Despite flooding forcing IHSA officials to postpone the state bass fishing finals by six weeks, most of the high schools that qualified will fish this weekend, including 10 from the suburbs.
"Fifty of the 55 qualifying teams will be participating, so we expect a great tournament," Illinois High School Association Associate Executive Director Kurt Gibson said.
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The two-day tournament for the 3-year-old event will kick off Friday. Teams checked in Thursday morning and the winners will be determined Saturday at Carlyle Lake in downstate Illinois, about 50 miles east of St. Louis.
The lake's water level has receded 7 feet since the finals' original date of May 6. The U.S. Army Corps of Engineers and city of Carlyle officials feverishly worked to ensure the lake would be ready, Gibson said. Schools qualified their boats at sectionals held in late April.
The delay, which put the tournament after most schools have dismissed for the summer, has created challenges for some schools in fielding a team, however.
One of those that won't be participating is St. Viator High School in Arlington Heights. The rescheduling made for conflicts with summer vacations and jobs. St. Viator coach Ray Nowak is out of the country and the team driver and boat are unavailable.
"As it stands now, it appears they will not be able to participate," said Tim Carlson, the school's athletic director, earlier this week. "Without a boat and no school representative to be there with them, logistically we just cannot see how we can do this."
Wheaton Warrenville South High School, whose anglers won a third successive sectional championship earlier this year at Busse Lake, will have only one fisherman at the competition. The other two, coach Art Tang said, are unavailable.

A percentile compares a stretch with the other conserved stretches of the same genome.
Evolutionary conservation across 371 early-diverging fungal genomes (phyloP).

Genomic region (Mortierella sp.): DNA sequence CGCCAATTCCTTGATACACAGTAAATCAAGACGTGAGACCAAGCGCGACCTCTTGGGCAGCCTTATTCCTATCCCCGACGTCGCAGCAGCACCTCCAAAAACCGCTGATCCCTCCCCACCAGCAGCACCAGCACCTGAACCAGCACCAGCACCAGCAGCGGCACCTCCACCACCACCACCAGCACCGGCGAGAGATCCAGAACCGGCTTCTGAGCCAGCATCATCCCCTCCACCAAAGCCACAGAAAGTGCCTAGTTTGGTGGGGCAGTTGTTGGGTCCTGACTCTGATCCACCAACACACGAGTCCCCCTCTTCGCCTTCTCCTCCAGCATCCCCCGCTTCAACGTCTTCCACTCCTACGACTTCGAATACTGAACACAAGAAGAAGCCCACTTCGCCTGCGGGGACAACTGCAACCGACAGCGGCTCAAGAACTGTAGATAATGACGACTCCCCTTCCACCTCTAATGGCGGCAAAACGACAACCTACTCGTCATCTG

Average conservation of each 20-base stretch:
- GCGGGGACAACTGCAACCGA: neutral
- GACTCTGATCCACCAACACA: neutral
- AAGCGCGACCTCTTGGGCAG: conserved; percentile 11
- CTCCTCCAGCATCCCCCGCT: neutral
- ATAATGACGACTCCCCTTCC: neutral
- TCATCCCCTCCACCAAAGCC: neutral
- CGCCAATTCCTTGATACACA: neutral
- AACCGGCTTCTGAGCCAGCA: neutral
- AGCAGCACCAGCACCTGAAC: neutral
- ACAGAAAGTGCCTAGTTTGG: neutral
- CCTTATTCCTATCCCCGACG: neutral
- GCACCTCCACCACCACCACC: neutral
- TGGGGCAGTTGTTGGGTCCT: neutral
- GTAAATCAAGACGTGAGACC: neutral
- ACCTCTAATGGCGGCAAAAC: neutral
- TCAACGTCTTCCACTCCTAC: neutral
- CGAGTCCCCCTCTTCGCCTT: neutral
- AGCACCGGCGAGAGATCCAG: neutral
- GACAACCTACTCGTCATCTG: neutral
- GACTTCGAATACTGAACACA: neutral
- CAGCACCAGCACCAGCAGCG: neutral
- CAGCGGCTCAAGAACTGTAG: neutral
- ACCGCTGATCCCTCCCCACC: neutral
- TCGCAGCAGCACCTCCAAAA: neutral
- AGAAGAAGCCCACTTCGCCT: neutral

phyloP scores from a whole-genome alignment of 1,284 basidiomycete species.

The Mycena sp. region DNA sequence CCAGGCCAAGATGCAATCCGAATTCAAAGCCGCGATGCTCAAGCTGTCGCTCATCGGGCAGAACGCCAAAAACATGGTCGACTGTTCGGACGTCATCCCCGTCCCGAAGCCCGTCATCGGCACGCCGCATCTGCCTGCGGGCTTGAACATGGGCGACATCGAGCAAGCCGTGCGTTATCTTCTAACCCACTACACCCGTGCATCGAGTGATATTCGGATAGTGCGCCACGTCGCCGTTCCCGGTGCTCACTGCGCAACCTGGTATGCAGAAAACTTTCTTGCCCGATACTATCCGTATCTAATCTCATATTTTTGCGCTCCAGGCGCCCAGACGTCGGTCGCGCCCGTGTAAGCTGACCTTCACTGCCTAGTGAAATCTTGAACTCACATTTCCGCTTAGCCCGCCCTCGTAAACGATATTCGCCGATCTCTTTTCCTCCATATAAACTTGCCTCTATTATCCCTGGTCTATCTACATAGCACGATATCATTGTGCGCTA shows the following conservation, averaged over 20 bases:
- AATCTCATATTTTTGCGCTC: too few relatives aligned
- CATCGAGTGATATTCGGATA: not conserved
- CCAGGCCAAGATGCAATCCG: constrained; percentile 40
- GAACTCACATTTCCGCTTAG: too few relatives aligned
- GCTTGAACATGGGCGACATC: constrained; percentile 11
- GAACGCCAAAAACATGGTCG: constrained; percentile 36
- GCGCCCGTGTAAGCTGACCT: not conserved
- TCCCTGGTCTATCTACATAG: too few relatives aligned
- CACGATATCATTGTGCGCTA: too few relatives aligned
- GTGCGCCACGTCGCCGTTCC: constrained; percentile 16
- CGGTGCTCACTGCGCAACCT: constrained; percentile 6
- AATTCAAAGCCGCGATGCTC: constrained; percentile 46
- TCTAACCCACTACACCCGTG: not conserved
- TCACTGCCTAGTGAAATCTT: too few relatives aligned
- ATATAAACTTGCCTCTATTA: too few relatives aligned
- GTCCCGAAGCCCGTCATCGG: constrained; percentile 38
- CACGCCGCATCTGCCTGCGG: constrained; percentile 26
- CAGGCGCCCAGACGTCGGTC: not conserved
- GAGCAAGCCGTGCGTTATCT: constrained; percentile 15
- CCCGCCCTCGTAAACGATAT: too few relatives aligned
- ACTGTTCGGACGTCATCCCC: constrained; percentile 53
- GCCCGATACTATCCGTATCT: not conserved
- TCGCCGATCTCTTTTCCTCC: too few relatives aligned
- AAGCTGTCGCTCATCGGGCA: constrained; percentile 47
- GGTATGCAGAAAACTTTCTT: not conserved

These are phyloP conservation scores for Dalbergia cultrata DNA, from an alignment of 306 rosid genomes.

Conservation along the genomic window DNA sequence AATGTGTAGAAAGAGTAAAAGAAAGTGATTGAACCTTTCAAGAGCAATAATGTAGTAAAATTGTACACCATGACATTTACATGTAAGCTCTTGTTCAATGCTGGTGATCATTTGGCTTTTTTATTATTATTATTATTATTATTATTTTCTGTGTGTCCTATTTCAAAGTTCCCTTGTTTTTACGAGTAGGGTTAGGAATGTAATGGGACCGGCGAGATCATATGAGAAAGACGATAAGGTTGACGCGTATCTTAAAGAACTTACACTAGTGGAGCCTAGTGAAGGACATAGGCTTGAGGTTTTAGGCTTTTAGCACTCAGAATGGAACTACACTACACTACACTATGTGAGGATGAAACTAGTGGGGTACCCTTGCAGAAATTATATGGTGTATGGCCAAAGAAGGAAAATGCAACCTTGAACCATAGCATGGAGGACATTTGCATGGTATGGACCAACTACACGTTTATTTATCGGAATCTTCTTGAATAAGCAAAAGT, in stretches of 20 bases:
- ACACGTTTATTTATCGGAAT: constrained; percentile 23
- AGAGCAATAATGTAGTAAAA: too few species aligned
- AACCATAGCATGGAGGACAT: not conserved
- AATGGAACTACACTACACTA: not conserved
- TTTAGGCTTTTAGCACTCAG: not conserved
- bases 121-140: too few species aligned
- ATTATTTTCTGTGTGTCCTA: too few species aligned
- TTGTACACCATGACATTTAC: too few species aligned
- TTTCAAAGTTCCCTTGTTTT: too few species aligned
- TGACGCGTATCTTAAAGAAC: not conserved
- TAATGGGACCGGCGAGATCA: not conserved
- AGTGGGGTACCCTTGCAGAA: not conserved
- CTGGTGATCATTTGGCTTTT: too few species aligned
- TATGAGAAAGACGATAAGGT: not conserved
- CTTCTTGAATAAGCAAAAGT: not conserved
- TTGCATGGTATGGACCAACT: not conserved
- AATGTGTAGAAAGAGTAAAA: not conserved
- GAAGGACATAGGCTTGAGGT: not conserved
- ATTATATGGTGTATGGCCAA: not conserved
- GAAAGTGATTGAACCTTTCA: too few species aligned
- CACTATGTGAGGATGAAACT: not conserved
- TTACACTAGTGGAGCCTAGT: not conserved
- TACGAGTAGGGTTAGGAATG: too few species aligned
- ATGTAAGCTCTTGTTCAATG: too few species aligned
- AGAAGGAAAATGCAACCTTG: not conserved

"This will make fishing a little more difficult, but we should be OK. My best fisherman will be participating," Tang said, referring to sophomore Chris Bulaw.
The scheduling was a boon for Naperville Central coach Brian Bakke.
"It kind of freed my schedule up a little bit," he said.
Streamwood High School head bass fishing coach Marty Baker described preparation for the state finals as hectic. One of the coaches, Kenton Evans, who accompanied Streamwood student fishermen downstate the last two years, can't take off any more time at work. Instead, another coach, Mike Rubino, was going downstate with Baker. Streamwood's two anglers, Nick Welu and Zach Eldredge, placed second at the Busse Lake sectional event.
Other suburban high schools that qualified are Stevenson in Lincolnshire, Wheaton North, Jacobs in Algonquin, Grant in Fox Lake, Zion-Benton in Zion, Alden-Hebron in Hebron and Marmion Academy in Aurora.
This is only the third year of the IHSA tournament, but schools have been quick to join in. Many schools already had fishing clubs, so for them fielding a team was no problem. Reflecting the sport's rising popularity, 222 schools had bass fishing entries this school year. That's up from 199 in 2009.
Diane Schneider, a community liaison for Cabela's outdoors store in Hoffman Estates, has seen interest grow with high-schoolers coming in for free fishing clinics and to scavenge the store's bargain section looking for deals on gear. She invites fishing pros to share tips with the high-schoolers and said the students intently listen.
"They're constantly trying different things -- if the fishing is good in an area, how are the temperatures?" she said. "It's just the scientific part of fishing. You outsmart the fish."
Scheider said one thing she likes about the sport is that what's needed for success is different from the kinds of athletic skills needed for more physical sports like football.
"What I'm excited about is this is another opportunity for kids to get involved in a school setting," he said.
The IHSA rules are similar to the professional rules. Each boat is limited to bringing in five fish caught, and the boat with the fish that weigh the most wins. Individual awards are given for catching the largest fish.
Each boat seats two fishermen and an adult coach or captain who can advise but can't fish. No live bait is permitted and boat speed is limited to 35 mph.
Fishing starts on both days at 7 a.m. and the boats must return by 3 p.m. The fish are released after the weigh-in.
A pound is deducted from the final fish weight for each minute a team arrives beyond 3 p.m., and after 15 minutes no fish from the team will be weighed. The largest fish caught at last year's tournament was 5 pounds, 13 ounces.